Curious about what digital humanities is and the types of things digital humanities practitioners do?  Would you like to learn more, but worried you may not have sufficient technical skill to learn some digital humanities techniques? Unsure if this course is for you? If you can use apps like Facebook, Instagram, and Tik Tok, you can easily learn the different tools and techniques we will be exploring in this course.  If you would like to see the course website from Spring 2019, see .  The listing in the May 2021 course schedule can be found here.

This course offers students an introduction to the concepts, tools, and techniques of digital humanities, as well as a broader engagement with the intersections between new technologies and society.  

During the term, students will have the opportunity to engage: 

  • Tools and techniques for analyzing source materials, assessing problems, and communicating results common to those working in the discipline of the humanities, 
  • Major computing tools (software, hardware, and peripherals) and techniques used by those working in the digital humanities, focusing on their broad application across the discipline of the humanities, 
  • Electronic research methods and approaches to critical thinking required to find and evaluate electronic sources,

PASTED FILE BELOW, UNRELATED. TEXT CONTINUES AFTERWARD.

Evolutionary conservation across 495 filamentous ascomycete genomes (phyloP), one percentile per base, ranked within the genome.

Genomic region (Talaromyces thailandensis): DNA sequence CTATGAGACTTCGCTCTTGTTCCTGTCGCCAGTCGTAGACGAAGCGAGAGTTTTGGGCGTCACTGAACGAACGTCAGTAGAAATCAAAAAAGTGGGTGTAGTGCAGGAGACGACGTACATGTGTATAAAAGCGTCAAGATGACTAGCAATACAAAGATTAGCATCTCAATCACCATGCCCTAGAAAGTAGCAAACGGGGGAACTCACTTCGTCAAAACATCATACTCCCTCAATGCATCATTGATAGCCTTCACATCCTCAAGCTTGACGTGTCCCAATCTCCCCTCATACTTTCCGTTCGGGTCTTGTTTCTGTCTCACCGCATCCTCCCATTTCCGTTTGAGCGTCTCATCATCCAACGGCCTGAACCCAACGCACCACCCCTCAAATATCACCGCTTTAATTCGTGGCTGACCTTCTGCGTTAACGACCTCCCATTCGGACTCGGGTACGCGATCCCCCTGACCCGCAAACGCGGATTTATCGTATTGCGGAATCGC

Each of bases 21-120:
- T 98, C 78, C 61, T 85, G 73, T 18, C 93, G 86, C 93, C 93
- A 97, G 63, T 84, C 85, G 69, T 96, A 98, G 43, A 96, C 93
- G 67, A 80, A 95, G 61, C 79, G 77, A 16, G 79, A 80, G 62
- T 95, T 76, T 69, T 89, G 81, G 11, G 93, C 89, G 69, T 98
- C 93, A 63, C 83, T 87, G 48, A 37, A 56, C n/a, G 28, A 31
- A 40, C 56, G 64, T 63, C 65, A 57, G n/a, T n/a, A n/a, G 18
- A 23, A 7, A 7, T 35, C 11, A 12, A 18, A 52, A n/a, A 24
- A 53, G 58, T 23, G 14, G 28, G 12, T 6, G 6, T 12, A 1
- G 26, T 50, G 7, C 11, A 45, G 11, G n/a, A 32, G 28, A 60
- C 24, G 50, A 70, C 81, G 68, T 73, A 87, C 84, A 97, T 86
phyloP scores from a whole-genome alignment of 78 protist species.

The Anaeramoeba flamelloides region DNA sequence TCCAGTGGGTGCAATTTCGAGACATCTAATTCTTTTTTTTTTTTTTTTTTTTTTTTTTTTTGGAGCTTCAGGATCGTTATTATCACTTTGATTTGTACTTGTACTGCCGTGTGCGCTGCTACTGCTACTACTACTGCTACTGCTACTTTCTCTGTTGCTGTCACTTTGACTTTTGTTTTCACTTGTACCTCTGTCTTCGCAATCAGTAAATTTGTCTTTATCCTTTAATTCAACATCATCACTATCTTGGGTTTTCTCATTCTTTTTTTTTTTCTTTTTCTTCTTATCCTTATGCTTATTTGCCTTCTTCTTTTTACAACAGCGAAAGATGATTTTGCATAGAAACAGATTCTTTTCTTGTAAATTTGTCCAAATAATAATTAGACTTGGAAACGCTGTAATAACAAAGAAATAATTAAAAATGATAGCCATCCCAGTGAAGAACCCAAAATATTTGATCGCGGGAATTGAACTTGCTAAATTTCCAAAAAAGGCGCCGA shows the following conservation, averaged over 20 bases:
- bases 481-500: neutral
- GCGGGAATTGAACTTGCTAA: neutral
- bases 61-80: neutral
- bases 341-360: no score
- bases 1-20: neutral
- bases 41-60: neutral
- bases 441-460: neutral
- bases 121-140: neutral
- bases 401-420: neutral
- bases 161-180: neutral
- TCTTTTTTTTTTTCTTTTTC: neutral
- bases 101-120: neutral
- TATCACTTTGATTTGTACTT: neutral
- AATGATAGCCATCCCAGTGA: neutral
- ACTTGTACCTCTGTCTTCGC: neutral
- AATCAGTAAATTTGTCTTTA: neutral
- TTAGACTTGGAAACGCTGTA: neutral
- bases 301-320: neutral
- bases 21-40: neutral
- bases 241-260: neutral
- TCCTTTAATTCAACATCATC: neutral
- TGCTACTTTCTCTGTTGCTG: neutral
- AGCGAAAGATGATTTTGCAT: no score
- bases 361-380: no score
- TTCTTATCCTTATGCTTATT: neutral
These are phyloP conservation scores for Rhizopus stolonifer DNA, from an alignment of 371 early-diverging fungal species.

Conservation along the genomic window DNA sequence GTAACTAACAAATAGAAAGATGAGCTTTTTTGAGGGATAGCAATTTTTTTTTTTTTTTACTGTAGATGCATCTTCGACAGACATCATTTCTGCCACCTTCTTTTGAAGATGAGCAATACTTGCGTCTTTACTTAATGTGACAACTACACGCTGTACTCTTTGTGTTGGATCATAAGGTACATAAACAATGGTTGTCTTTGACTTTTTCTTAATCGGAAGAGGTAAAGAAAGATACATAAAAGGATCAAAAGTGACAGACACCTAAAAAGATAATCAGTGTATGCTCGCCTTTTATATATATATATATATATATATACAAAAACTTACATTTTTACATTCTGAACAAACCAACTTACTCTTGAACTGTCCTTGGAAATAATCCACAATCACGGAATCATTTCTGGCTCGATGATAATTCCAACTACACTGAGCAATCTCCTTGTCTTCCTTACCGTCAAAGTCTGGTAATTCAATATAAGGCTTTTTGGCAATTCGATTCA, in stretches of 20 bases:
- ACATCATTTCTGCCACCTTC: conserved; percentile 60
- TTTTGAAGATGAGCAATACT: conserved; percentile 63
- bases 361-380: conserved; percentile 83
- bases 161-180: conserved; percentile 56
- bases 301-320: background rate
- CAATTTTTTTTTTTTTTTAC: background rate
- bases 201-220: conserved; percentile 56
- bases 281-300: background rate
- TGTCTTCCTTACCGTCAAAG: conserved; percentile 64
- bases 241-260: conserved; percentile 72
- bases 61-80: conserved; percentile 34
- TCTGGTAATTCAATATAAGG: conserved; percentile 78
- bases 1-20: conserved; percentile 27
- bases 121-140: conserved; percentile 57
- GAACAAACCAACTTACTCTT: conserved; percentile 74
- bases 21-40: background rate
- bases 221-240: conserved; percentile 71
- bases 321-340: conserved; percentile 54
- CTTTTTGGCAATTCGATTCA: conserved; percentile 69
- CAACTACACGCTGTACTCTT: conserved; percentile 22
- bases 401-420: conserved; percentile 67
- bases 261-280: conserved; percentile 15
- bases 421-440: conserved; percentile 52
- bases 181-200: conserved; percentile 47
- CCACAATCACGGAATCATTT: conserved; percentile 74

• Methods of analyzing humanities research problems in terms of appropriate computing solutions, with an awareness of the potential limitations and benefits of a particular situation, 
  • The social, ethical, legal, and philosophical implications of computing and technology. 


By the conclusion of this course, students should learn to: 

  • Collaborate with their peers through use of new technologies 
  • Purposefully read, analyze, and synthesize electronic texts and new media using the appropriate research tools and techniques, 
  • Demonstrate awareness of various strategies used by digital humanities practitioners to interpret history and culture, and 
  • Produce a proof of concept for a new digital humanities project. 

Student work will be evaluated through annotated readings, individual posts made with WordPress at their own web domains,  a project proposal, and a Final Project prototype. Throughout the term, student work will be syndicated to and will be publicly accessible. 

Students may work collaboratively on the Final Project and Project Proposal.  Assessment and evaluation expectations of collaborative projects will be established in consultation with the instructor of the course. 


Have some questions?  Reach out to the instructors: